Toyota, king of the hybrids, won’t sell their first plug-in hybrid before 2012. But they already have their kind of a perception gap. The car will be able to go 23km (14.29 miles) on battery alone, then, the ICE engine will kick in and start making electricity. However, research shows that only a few people know about the electric-only feature. Or do they care at all?
According to The Nikkei [sub] “Toyota Motor Corp. is looking for ways to juice up the appeal of its plug-in hybrid slated to hit the showroom floor in 2012. Japan’s top automaker is seeking to counter the impression that it lags behind rivals like Nissan Motor Co. and Mitsubishi Motors Corp. in environmentally friendly technology and electric vehicles.”
With the latter two, the matter is clear: Both Mitsubishi’s i-MiEV, and Nissan’s Leaf (to be debuted in December) have no perception gap: You plug them in, and they run on pure electric until the battery is empty.
Toyota has dropped the occasional remark that the car can travel a short distance on battery power only. But Toyota exploited range anxiety and stressed the worry-free aspect of a car that won’t leave you stranded. Toyota always took the position that their hybrid is more practical than all-electric cars.
But now a fresh green wave is hitting Japan. Nissan and Mitsubishi are making a lot of hay out of the fact that the i-MiEV and the Leaf do not emit carbon dioxide – at least not out of the non-existent tailpipe. According the the Nikkei, Toyota has changed its message, stressing the electric vehicle technology.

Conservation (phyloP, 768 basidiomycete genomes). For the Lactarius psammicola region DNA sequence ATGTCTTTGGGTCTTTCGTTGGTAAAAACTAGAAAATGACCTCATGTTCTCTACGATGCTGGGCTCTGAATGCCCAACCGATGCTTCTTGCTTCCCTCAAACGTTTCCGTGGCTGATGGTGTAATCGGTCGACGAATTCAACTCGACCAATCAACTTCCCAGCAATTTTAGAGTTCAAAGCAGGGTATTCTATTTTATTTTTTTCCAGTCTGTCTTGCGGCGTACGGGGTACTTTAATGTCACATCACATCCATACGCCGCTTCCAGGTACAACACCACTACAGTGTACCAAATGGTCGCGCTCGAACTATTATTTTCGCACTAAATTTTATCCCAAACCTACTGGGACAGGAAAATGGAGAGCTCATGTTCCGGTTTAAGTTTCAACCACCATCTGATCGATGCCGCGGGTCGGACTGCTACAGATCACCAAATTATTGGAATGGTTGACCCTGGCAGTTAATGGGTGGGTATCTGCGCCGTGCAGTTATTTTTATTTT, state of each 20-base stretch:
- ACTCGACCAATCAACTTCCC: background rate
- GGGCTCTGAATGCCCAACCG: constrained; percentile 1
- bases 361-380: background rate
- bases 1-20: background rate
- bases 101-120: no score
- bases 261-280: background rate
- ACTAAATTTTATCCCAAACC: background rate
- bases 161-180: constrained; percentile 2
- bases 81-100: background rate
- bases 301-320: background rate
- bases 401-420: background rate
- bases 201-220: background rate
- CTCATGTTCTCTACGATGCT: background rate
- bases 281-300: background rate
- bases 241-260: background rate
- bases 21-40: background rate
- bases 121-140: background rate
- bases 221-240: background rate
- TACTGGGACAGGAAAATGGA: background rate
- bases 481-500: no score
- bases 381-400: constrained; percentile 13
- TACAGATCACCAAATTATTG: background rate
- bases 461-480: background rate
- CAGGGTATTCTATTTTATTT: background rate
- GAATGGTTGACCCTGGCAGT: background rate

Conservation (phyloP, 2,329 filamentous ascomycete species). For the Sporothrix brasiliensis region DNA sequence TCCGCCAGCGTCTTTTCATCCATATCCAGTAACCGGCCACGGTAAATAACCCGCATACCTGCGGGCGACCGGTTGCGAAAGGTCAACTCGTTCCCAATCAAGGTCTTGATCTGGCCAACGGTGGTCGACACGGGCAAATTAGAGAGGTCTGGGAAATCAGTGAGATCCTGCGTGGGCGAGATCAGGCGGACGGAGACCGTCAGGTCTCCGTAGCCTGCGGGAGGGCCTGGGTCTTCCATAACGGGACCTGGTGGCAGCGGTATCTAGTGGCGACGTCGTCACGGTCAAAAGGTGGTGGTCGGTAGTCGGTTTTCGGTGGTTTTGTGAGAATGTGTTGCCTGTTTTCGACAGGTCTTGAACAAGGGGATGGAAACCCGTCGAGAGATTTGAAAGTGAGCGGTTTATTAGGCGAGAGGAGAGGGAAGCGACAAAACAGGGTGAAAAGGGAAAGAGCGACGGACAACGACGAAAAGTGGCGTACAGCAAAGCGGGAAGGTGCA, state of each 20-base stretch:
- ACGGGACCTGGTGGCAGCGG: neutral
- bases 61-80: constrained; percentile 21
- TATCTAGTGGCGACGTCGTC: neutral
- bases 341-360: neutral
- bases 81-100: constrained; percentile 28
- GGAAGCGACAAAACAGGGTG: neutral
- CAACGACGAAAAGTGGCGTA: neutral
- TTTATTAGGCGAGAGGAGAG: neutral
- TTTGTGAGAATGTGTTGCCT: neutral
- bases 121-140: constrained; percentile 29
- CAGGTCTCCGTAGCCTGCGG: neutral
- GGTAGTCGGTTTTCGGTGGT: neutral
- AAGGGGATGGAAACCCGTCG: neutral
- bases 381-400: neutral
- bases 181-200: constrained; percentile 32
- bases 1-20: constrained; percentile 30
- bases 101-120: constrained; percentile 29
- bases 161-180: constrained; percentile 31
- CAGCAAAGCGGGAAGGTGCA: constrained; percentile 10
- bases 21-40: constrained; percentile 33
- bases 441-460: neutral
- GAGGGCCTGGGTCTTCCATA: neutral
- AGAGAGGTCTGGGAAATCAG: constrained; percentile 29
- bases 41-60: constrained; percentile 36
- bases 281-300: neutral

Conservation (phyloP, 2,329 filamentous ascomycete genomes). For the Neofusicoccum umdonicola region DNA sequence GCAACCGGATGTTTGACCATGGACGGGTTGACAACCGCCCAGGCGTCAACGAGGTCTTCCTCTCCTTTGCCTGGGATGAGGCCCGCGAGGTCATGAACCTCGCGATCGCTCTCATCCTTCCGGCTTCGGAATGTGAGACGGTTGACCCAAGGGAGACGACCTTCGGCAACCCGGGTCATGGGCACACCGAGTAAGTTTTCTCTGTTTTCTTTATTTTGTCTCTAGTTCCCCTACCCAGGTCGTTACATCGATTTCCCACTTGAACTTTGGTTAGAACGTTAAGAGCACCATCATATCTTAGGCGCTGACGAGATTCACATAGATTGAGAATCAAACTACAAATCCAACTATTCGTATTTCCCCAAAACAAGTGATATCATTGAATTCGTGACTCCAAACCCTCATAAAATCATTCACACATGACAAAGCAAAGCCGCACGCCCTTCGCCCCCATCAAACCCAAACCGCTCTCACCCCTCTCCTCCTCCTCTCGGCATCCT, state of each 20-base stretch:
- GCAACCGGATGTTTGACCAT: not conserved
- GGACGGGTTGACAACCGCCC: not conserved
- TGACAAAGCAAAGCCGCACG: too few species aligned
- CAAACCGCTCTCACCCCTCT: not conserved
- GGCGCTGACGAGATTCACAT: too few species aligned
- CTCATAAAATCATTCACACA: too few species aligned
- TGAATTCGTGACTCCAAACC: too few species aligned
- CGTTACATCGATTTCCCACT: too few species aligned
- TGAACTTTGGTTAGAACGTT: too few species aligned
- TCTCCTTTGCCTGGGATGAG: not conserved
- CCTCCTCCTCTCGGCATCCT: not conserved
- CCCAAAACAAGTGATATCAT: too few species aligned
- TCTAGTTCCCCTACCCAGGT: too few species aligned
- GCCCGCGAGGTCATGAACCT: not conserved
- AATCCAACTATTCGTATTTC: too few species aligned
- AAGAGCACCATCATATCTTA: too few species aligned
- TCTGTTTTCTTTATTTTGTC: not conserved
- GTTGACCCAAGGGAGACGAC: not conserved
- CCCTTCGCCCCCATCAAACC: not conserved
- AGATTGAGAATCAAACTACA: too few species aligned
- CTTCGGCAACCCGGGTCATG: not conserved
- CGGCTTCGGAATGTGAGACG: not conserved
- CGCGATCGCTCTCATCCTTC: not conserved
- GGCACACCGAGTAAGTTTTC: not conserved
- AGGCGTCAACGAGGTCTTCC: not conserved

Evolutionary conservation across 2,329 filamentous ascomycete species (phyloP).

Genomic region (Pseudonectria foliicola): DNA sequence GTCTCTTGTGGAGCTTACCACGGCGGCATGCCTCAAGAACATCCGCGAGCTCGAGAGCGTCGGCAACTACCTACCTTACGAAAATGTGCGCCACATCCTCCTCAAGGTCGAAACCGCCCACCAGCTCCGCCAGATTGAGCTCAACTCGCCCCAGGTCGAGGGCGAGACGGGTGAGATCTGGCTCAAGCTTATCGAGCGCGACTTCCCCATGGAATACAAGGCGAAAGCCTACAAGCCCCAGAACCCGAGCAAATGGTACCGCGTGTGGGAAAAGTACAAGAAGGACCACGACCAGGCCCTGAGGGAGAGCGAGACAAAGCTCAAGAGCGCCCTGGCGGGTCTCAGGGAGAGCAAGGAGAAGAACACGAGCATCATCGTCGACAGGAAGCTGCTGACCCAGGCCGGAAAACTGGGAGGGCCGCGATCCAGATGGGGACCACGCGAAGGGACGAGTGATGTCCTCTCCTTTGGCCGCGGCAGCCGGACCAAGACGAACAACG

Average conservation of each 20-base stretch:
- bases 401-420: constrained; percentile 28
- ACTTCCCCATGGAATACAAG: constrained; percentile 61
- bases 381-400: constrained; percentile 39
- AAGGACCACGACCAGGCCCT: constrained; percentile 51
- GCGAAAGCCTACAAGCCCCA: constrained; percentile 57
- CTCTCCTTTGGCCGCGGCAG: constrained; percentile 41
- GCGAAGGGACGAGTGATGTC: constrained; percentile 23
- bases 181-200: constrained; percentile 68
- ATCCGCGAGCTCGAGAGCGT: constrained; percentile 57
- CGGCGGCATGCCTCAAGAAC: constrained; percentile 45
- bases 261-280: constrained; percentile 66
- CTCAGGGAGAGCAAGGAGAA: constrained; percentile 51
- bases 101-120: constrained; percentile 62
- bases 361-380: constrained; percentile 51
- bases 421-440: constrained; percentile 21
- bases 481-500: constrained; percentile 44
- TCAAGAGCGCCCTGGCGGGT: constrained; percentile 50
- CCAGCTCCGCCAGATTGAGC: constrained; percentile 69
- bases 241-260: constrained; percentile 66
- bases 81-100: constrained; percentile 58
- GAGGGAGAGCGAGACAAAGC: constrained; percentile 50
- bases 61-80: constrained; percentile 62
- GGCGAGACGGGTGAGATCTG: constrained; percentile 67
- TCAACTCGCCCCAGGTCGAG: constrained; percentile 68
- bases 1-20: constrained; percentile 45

Maybe people don’t take a paltry 14 mile seriously? Not so, says Toyota. According to their survey, about 60 percent of respondents drive their cars 20km or less per trip. Now Toyota tells them to go to the store on battery, and go visit grandma over the weekend with a tank full of gas.
Toyota has another problem: They plan to introduce an all-electric vehicle based on its iQ subcompact in 2012. That will cause further confusion.
Says the Nikkei: “Toyota has won accolades for its environmental technologies, from engines to fuel cells. But new technologies threaten to overturn old ways of doing things, practically overnight, as competitors spring up from unexpected directions. For Toyota to regain its once uncontested leadership in the eco-car market, it will need to hone both its technology and its marketing message.”